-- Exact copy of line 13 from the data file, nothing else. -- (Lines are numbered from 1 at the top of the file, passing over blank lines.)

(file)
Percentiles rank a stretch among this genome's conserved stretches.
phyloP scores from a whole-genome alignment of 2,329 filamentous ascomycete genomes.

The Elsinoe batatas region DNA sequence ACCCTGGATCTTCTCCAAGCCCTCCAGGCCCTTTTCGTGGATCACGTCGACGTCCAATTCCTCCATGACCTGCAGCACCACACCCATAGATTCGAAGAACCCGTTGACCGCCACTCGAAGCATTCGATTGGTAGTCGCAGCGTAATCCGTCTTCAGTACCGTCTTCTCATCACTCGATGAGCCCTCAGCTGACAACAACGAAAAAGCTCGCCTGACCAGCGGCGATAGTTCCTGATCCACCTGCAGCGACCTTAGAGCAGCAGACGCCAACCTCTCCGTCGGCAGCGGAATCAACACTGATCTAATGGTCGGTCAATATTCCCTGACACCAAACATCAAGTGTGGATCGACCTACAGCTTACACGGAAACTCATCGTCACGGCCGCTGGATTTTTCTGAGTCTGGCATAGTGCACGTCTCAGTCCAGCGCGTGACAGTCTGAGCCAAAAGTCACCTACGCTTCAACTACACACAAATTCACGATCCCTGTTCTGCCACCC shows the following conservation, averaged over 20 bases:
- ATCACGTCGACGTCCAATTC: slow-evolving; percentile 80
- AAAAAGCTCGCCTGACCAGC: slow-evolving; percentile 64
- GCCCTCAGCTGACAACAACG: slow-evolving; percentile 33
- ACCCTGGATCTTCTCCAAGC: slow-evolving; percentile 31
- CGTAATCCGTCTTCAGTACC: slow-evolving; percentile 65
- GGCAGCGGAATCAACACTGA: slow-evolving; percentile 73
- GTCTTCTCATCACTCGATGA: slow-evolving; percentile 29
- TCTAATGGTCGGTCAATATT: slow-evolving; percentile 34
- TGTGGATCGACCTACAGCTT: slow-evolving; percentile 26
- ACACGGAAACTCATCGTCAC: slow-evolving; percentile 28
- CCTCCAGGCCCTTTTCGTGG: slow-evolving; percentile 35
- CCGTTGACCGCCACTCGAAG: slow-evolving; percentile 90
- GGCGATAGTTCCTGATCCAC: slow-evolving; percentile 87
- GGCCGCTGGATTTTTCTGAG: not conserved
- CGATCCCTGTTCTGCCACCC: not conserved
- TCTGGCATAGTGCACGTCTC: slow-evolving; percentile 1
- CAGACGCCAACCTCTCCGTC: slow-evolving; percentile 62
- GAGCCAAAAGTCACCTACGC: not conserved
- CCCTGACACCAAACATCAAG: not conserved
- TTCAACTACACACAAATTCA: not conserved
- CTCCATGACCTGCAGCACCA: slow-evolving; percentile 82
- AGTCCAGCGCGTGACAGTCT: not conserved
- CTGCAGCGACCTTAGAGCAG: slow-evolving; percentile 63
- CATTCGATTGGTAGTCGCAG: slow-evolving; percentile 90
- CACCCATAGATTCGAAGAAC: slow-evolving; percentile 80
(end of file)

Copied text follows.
- ACACGGAAACTCATCGTCAC: slow-evolving; percentile 28